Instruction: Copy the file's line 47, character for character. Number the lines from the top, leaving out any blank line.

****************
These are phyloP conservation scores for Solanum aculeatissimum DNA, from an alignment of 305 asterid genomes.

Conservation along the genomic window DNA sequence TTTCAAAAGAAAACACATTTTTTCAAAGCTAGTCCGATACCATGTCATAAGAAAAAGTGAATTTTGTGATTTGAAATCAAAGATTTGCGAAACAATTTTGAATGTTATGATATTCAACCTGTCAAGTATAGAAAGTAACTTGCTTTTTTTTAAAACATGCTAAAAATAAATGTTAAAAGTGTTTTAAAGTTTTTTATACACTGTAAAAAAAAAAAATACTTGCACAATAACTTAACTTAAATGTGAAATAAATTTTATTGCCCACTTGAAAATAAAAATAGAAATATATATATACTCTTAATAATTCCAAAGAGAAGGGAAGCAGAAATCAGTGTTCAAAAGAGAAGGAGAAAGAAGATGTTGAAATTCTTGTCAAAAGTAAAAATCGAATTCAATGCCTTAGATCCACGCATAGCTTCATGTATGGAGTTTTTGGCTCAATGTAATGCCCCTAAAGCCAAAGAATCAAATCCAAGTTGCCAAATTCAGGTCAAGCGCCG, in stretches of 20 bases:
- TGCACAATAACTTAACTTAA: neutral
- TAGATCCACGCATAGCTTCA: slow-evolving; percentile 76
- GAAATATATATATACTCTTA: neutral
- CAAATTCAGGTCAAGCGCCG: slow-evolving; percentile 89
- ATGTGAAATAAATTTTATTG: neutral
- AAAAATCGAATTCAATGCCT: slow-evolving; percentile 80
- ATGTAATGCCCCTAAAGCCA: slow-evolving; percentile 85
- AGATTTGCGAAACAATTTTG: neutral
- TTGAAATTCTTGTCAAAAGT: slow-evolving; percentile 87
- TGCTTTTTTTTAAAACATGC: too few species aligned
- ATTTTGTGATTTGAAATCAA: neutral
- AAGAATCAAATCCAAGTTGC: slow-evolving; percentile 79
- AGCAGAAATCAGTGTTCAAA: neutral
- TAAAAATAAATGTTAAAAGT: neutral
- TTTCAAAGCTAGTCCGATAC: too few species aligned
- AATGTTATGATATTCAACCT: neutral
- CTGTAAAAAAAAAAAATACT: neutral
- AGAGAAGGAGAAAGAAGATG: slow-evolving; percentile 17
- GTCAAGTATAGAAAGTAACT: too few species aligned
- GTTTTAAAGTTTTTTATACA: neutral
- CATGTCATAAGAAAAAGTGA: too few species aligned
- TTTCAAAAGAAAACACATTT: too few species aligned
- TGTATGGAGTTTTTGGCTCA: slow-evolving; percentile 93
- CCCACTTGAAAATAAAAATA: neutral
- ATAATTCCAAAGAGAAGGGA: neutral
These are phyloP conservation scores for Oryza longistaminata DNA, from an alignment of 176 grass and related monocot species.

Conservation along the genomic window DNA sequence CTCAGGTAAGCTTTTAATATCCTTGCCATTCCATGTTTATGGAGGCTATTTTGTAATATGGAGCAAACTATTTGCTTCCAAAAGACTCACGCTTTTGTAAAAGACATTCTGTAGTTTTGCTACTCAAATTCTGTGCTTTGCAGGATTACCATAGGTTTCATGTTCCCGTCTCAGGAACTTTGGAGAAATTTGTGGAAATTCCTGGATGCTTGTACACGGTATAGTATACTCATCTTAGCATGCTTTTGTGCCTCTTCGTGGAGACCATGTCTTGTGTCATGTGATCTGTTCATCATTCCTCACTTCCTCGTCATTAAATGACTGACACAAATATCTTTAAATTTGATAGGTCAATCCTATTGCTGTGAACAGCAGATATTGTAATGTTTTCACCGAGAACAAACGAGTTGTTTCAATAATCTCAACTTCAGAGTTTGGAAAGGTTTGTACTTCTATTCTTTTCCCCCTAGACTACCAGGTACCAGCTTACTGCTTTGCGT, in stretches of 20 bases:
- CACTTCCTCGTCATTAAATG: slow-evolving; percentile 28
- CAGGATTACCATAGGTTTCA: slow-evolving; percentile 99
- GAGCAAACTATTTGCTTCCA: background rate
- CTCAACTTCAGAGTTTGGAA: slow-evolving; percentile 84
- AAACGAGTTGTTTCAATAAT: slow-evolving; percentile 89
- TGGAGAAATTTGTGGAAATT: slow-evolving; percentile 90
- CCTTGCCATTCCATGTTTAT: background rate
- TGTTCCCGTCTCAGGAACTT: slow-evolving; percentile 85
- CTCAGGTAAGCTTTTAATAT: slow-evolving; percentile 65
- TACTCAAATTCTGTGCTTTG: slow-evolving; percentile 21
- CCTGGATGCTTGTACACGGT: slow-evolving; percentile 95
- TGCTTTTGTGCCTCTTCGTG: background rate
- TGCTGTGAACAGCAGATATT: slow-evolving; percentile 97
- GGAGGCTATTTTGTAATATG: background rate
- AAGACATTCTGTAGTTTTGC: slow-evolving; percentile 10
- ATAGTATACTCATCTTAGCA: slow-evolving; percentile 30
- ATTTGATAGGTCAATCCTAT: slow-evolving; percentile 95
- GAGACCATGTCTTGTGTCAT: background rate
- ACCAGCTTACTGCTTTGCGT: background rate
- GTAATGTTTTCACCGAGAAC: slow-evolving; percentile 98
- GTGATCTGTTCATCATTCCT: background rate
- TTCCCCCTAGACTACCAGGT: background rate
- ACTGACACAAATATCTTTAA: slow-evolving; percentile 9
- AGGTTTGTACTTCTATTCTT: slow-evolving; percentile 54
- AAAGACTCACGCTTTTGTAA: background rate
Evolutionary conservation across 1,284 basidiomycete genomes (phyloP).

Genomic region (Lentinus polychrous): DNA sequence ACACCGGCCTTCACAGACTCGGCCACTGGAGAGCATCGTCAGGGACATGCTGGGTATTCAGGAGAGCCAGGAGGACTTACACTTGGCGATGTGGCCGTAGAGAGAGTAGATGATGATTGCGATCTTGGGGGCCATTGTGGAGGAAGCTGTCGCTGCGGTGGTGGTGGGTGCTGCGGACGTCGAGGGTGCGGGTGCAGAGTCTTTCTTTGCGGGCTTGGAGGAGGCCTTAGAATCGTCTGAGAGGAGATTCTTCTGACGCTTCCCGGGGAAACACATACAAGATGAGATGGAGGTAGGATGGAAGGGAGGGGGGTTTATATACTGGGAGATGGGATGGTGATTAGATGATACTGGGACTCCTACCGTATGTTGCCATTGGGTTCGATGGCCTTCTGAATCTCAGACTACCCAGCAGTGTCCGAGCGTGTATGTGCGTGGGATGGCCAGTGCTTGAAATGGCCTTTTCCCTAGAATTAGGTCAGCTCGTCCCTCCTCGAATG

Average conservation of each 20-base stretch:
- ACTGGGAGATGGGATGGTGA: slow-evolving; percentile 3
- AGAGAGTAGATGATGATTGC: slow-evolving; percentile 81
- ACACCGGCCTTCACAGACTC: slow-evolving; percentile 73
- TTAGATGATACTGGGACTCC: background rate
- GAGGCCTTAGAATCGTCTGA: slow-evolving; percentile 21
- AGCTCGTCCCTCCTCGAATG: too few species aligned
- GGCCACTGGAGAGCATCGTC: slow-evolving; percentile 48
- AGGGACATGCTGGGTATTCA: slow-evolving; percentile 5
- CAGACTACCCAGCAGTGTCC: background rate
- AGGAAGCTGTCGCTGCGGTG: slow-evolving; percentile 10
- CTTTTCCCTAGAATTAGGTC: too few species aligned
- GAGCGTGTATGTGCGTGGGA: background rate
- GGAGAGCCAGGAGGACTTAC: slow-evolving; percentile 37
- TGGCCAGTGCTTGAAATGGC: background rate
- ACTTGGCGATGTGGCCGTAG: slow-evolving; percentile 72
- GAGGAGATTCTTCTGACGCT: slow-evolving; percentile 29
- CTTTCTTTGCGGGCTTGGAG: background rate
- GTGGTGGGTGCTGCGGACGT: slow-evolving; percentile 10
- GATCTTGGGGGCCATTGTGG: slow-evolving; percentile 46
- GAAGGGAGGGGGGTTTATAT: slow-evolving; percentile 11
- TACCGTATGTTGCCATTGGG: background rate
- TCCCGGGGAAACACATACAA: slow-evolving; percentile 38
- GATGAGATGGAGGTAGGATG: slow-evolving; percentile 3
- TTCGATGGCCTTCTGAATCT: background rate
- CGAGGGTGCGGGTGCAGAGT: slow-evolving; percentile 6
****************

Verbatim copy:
- GAGACCATGTCTTGTGTCAT: background rate